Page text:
Disaster recovery is essential for businesses. However, according to Continuity Central, some will look for any excuse to put it off. “Black swans” and “perfect storms” are common excuses, with businesses using the idea of a disaster that is entirely unpredictable to put off planning for those that could be avoided.
A “perfect storm,” however, isn’t just an unpredictable disaster. Every disaster, whether natural or man-made, has unpredictable elements – it is a disaster on the scale of the 9/11 attacks that really qualifies as a “perfect storm,” according to the news source. And while a business may not be able to protect itself from a terrorist attack on its own, it still needs to take the steps to prepare.
For businesses, the first step is to implement data backup software. Once its information resources are protected, a company can look at other areas, such as employee safety and other needs that have to be addressed for business continuity.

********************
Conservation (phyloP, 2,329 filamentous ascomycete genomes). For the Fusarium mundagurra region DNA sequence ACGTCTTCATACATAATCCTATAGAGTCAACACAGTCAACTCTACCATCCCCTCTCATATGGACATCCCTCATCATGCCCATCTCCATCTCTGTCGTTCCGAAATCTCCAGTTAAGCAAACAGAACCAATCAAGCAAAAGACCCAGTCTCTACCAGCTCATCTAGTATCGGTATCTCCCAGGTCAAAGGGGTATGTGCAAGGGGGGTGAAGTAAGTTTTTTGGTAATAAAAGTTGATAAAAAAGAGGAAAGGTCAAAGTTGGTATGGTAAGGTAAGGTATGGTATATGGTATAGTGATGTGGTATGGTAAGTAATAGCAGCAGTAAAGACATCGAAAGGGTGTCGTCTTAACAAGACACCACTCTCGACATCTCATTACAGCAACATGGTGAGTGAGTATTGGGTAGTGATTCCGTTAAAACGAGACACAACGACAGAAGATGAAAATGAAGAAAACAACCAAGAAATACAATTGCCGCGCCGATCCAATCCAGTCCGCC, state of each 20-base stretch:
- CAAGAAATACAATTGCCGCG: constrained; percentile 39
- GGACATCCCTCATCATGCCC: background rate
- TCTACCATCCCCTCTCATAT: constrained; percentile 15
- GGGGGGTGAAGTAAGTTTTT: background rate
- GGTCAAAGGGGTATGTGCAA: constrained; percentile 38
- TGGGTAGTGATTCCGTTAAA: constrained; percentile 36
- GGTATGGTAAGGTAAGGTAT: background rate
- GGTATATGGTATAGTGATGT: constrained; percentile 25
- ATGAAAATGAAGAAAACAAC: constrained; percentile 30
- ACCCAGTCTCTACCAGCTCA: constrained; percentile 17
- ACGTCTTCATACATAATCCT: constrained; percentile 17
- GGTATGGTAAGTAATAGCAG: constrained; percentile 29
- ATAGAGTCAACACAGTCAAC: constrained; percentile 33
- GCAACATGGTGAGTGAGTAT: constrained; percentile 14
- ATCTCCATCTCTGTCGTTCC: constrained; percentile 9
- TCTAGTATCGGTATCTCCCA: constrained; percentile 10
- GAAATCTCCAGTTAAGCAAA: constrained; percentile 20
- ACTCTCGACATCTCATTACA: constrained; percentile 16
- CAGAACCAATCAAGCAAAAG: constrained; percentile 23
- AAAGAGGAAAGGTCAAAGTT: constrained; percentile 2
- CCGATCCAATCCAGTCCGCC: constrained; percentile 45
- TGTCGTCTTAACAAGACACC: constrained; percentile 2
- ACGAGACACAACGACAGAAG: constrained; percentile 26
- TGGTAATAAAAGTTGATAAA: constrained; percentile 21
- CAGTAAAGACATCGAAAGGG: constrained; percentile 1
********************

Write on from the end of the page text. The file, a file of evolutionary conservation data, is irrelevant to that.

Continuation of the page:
And even the “perfect storm” is something a business can prepare for, Elisabeth Pate-Cornell, a professor at Stanford, told the news source.
“Risk analysis is not about predicting anything before it happens, it’s just giving the probability of various scenarios,” Pate-Cornell said, according to the report, emphasizing the need for part-by-part examination of disaster recovery.
By looking at the different parts that make up a major disaster individually and planning for each one, a business can have a better chance of surviving and recovering quickly from the overarching crisis. Pate-Cornell argues that systematically eliminating risks can help businesses make smarter decisions when it comes to recovery and reduce downtime and continuity challenges overall, even if a “perfect storm” does strike.